You are filling out a job application and come to a question that asks you if you have ever been convicted of a crime. You do not have a conviction on your record, but you do have a deferred adjudication. For good reason, you’re asking, “Do I have to disclose a deferred adjudication to this employer?”
A deferred adjudication, also known as an adjournment in contemplation of dismissal or probation before judgment, is a type of plea deal that allows defendants to avoid formal criminal convictions. The defendant agrees to plead either “guilty” or “no contest” to a charge. In return, the court allows the defendant to complete a probation or diversion program instead of prison time. The diversion program may take the form of community service, rehabilitation treatment, or something else.
If you have been given deferred adjudication, then a judge has not technically found you guilty. As such, you do not technically have a conviction on your record. If you are asked whether you have ever been convicted of a crime, the accurate answer is, “No.” The wording here is important, because some employers might also ask if you have ever pleaded “guilty” or “no contest” to a criminal charge. In that case, you would have to report your deferred adjudication to be truthful on your job application.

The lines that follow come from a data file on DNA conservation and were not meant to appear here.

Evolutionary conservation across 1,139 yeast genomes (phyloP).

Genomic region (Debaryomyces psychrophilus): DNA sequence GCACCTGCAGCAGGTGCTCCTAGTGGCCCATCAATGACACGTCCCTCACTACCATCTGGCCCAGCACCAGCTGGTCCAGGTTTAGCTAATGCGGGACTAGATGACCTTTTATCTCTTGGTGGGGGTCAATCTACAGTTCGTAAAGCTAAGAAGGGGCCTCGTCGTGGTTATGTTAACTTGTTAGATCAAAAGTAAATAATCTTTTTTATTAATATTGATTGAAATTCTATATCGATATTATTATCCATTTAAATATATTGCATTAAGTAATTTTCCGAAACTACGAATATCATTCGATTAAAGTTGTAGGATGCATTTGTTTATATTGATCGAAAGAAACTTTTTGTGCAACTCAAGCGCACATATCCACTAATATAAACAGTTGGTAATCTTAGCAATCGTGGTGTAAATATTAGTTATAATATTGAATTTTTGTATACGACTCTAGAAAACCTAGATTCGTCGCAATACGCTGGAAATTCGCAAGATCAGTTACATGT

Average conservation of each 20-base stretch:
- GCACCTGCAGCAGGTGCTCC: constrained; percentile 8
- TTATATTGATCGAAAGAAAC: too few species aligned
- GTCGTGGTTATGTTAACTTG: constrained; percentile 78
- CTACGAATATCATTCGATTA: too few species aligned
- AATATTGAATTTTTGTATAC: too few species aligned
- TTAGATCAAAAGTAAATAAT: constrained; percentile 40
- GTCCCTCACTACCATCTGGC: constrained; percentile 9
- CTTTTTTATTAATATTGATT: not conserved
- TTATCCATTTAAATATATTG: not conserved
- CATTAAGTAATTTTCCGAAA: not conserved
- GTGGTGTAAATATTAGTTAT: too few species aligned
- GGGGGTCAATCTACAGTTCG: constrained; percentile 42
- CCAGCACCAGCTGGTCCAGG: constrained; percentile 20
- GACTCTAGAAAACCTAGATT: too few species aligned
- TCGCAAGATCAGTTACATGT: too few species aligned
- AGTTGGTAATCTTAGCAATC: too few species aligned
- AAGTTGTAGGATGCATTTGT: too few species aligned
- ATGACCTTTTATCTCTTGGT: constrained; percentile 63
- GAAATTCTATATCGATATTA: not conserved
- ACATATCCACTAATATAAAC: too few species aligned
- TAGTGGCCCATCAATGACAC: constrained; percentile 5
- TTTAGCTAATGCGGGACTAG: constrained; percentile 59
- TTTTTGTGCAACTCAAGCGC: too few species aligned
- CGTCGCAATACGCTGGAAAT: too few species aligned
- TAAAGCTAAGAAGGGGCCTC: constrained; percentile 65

You may ultimately wish to disclose the deferred adjudication of your own accord even if the wording of the question does not require you to do so. Deferred adjudications will normally show up on your criminal background check. Employers will be able to see the crime you were charged with and the plea you entered at the time of judgment. Disclosing the deferred adjudication upfront—and providing background details to explain what happened and what you are doing as a probationary measure—allows you to control the narrative of your criminal record when you address an explorer.
The other factors at play are ban the box and expungement. If you are applying for a job where ban the box laws are on the books, you will not be asked by the employer to disclose details about your criminal history. The employer won’t learn those details until the criminal background check.
Regarding expungement, let’s say you have a deferred adjudication in which your probation program was supposed to last ten years. If you have completed the requirements stipulated by the court, you may be eligible to have your case formally dismissed or to have the record of the crime sealed or expunged. In these cases, you will no longer be expected to disclose details in any form, nor should those details come up on a background check.